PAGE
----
HomeCommentaryEco-Theological framework of the rights of nature

Eco-Theological framework of the rights of nature

This reflection offers an examination of Christianity’s historical anthropocentric theology vis-à-vis the paradigm shift to evolving eco-spirituality championed by Thomas Berry that calls for a new cosmology, emphasizing the need for humans to recognize their place within a larger ecological framework while embracing a holistic, interconnected relationship with the natural world.

More importantly, it explores the ecological conversion perspective both of Pope Francis’s Laudato Si as aligned with the Rights of Nature. This transformative eco-theological framework advocates and promotes the intrinsic value of all creatures, underscores their interconnectedness, and challenges the utilitarian view of nature. 

Critique of Christianity’s Anthropocentric Theology

“Especially in Western form, Christianity is the most anthropocentric religion that the world has seen… Christianity in absolute contrast to ancient paganism, and Asia’s religions, has not only established a dualism of man and nature, but also insisted that it is God’s will that man exploit nature for his proper ends . . .”  – Lynn White, professor of history at the University of California, 1967 (in Gottlieb, 1996).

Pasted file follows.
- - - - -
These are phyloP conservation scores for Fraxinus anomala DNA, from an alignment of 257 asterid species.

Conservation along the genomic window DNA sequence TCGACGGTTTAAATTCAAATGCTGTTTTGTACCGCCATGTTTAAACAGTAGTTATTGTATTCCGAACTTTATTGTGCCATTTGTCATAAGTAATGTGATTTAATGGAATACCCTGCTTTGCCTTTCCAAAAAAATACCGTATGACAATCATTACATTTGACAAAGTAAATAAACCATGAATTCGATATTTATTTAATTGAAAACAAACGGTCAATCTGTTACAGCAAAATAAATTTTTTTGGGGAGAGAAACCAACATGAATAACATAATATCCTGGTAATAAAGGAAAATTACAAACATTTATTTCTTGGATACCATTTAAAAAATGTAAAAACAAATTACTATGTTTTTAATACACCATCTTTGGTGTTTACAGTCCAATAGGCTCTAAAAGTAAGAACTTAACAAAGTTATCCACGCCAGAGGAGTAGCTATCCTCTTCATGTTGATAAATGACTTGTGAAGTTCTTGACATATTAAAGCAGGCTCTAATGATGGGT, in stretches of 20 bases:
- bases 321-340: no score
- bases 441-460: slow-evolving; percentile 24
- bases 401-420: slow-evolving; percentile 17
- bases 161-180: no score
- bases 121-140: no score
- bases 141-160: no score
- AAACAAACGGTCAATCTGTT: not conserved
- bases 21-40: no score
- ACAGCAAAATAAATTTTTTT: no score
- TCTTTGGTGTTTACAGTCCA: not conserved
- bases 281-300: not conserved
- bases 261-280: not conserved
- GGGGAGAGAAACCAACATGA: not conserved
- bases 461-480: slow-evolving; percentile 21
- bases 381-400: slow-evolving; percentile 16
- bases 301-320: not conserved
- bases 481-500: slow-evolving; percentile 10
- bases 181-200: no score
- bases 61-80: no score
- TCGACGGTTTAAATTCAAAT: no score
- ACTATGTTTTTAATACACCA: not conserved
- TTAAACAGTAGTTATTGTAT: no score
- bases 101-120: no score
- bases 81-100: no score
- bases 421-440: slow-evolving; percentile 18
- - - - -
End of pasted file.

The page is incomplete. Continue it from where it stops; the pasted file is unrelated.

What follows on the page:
Anthropocentrism refers to human-centeredness. It is a perspective that views the non-human parts of the world as existing solely for the use or benefit of humanity. It assumes that human beings are the only species that have value whose interest is supreme.

Such theory asserts that it may be acceptable to exploit and cause harm to the environment when such action will eventually benefit the human community, which is the primary consideration for any moral act.

In his critique of Christianity’s long-standing tradition, White argued that the dominant Western religion desacralized nature. In so doing, the anthropocentric ethic made it possible for humans to exploit the earth’s resources without qualms at all because the environment was now demystified.

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The world is no longer sacred but a mere passive resource, for which human beings were given power and divine mandate to control and manipulate for their consumption.